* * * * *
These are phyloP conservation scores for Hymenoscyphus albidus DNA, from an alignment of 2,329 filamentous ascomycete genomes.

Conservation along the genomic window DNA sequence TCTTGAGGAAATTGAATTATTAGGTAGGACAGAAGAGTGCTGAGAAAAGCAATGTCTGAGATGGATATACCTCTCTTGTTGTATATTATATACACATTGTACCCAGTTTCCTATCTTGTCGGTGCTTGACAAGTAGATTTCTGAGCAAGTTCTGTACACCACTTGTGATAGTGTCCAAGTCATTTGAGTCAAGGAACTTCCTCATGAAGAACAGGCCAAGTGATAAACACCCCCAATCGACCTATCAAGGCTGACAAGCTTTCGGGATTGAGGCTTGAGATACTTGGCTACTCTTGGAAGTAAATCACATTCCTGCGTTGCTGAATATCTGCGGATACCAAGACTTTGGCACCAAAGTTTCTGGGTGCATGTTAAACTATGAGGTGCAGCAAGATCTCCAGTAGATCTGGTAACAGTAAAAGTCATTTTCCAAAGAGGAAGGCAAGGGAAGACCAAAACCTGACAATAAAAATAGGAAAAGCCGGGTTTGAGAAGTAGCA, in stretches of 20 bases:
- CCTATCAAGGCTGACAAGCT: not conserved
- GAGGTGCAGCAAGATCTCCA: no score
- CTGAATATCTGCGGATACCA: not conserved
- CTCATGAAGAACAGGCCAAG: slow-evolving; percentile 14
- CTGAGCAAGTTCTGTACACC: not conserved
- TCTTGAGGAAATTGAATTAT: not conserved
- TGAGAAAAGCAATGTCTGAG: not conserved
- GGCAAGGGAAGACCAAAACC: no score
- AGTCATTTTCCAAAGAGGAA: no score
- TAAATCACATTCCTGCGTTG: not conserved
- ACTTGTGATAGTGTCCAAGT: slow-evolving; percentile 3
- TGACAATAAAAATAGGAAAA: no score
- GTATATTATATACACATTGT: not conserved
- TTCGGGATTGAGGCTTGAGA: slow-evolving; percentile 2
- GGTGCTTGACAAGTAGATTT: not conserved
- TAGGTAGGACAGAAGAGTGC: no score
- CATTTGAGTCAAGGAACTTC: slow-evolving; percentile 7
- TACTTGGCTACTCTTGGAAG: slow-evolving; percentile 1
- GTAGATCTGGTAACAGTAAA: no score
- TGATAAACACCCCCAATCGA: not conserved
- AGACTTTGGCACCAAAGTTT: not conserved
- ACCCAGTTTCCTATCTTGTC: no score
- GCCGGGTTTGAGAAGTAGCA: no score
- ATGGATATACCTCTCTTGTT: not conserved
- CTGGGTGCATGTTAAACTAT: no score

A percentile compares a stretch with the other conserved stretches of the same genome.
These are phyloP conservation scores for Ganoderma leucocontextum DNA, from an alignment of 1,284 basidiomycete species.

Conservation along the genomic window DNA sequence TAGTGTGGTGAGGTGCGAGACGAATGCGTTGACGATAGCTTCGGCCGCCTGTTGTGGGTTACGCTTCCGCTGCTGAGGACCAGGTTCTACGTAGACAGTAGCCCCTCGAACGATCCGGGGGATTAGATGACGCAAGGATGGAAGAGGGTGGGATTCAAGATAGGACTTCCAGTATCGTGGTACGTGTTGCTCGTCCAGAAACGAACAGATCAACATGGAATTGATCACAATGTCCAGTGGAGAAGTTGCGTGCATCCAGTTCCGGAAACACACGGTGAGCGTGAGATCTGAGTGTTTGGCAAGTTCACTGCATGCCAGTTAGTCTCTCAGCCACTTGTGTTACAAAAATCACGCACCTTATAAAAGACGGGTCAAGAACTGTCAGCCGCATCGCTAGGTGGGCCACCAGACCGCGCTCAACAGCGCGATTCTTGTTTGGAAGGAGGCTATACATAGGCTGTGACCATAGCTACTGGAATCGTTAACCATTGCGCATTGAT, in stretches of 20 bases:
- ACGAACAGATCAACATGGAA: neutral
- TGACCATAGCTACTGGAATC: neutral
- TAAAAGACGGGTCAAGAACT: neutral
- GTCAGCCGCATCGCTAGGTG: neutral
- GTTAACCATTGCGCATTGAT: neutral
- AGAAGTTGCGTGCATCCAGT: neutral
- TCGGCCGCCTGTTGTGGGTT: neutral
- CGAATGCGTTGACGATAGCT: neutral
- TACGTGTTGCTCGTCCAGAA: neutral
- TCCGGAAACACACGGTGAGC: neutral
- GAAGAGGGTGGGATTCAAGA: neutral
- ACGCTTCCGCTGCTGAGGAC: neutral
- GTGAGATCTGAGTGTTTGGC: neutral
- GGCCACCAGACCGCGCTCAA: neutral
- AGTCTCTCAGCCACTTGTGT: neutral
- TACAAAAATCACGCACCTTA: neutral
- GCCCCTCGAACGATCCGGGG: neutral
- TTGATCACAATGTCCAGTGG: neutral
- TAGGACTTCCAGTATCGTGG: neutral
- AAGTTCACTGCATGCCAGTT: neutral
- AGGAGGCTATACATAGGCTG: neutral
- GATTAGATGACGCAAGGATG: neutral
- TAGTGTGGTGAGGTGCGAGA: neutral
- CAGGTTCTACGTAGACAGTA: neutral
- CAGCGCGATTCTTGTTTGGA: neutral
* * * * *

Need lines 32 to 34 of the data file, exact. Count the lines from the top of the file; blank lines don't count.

- TGACCATAGCTACTGGAATC: neutral
- TAAAAGACGGGTCAAGAACT: neutral
- GTCAGCCGCATCGCTAGGTG: neutral